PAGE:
269 Cuban migrants wait on immigration process

| 31/10/2022 | 21 Comments
Boat used by Cuban migrants, 21 September 2022 (photo courtesy of the CBC)

(CNS): Following the arrival of another four boats carrying 28 more Cuban migrants over the last five days, Customs and Border Control confirmed that there are now 269 men and women awaiting repatriation, the result of asylum claims or general processing. Officials said that 86 of these people are still on Cayman Brac, most of whom arrived over the last few weeks. According to CBC releases, this month 99 Cuban migrants came ashore here in October having run out of food or fuel or due to unseaworthy vessels.

Between Wednesday and Friday, 26 men and women arrived on the Brac in three vessels. Three of the migrants who arrived on Thursday required medical attention for dehydration.

Then at around 10:00pm on Saturday, 29 October, the authorities found two men who had come ashore in a boat in East End, Grand Cayman.

No Cubans have been repatriated to Havana since before the pandemic when the borders both here and in Cuba were closed, even though Cuba reopened its borders almost one year ago. The Cayman authorities have still not said why none of the migrants being held here whose asylum claims were refused have been returned.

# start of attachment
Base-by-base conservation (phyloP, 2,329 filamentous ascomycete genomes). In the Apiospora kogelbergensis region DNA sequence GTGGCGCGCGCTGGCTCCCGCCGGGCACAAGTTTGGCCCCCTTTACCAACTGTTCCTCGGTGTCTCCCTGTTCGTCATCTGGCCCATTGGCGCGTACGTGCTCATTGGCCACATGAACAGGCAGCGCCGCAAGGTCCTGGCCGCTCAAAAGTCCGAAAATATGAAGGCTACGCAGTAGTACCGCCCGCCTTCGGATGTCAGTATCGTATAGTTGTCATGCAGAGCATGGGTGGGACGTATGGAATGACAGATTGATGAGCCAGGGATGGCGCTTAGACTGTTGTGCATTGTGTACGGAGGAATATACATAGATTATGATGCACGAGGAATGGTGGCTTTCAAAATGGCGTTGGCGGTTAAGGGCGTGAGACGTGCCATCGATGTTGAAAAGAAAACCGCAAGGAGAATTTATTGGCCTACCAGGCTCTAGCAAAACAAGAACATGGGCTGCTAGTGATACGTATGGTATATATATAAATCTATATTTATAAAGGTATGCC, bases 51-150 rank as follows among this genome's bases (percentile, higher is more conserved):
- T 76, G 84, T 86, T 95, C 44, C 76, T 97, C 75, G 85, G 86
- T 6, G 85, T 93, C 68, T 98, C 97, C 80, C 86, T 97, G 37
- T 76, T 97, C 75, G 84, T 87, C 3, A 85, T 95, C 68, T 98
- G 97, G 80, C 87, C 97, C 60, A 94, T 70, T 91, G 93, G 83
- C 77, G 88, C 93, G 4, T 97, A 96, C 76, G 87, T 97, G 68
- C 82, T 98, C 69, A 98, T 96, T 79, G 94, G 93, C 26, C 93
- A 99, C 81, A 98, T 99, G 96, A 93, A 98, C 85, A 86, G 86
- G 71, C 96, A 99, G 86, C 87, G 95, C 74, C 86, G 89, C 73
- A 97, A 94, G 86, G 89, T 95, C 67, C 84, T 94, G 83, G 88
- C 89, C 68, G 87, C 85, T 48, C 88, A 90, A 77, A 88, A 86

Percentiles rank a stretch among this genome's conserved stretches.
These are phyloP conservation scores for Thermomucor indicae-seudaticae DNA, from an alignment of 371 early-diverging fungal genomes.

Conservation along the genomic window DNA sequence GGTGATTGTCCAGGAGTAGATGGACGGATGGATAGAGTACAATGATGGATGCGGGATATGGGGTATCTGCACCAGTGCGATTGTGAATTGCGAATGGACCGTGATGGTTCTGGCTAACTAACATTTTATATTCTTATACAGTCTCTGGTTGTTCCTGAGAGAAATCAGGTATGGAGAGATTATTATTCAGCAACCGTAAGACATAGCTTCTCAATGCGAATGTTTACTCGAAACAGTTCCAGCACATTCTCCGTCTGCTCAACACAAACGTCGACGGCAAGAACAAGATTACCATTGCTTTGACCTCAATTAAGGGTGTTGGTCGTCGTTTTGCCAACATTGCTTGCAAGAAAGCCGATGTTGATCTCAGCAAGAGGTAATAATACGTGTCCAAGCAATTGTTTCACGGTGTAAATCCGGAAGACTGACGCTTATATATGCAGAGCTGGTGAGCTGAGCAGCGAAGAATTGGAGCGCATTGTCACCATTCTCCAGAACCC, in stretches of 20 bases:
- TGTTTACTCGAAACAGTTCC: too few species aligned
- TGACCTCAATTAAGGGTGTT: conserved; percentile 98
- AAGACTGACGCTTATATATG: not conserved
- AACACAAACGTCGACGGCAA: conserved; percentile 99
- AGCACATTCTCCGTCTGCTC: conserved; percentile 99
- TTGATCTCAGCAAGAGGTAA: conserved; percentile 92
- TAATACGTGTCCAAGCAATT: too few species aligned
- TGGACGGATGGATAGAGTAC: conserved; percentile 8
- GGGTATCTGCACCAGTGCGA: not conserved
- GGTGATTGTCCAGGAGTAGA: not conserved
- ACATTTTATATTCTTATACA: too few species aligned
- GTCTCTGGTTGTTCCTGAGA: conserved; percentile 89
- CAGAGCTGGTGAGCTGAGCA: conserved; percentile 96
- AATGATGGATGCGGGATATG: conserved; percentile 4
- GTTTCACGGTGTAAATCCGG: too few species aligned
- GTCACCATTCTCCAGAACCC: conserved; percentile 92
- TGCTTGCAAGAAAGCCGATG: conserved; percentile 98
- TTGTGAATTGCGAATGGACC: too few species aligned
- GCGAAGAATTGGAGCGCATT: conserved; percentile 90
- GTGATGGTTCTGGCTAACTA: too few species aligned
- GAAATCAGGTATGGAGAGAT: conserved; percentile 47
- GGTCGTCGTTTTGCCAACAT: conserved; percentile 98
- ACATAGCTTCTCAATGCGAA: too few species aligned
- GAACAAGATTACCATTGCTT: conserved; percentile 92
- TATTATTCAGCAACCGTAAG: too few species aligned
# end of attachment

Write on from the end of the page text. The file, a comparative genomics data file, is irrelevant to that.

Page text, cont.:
Some of the 269 migrants have been in Cayman since before the pandemic. Many of them are in CBC custody and a number are living in the community.

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Category: Local News

Comments (21)

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  1. Anonymous says:

    These people are rude and ungrateful. Just send them on their way. We do not need more to feed and abuse our kindness.

  2. Anonymous says:

    What is there to process, just deport them.

  3. Anonymous says:

    don’t know bout y’all but I’ve been 🤔 thinking, I might just float 🛟 in on an old tire and a bedsheet strung up to a bamboo driftwood, a few old bottles of piss and barbed wire…sure we got some people flying in and rafting out, I’ll do it in perfect English so they get the idea 💡 of how this works.

  4. Anonymous says:

    Belize is not a BOTC. We have to abide by UK rules.

  5. Anonymous says:

    Belize can send them back in a few days, why Cayman dont do the same ?. Is it because certain people is making money ?, for they have to eat and drink and use toilet paper etc.

  6. Send em back fast says:

    Sorry to pop everybodys liberal bubble but 88% of these “Refugees” are hard core crimninals. What to talk facts, just look at those who were given status here, 79% have been convicted for theft, burglary, assault, corruption and drugs. So much for the good they do.
    Hell even in Miami Florida the Cubans up there dont want them because they KNOW what kind of criminals these people are and the damage they will do.
    Grow up MLA’S, stop listening to the moronic liberals who think tge world is all flowers and hallucigenic mushrooms.
    If you dont then you political legacy will be the destruction of Cayman
    Same thing with this Work Permit fiasco, its a corrupt situation and getting worse.

    Whats your legacy gonna be?

  7. Anonymous says: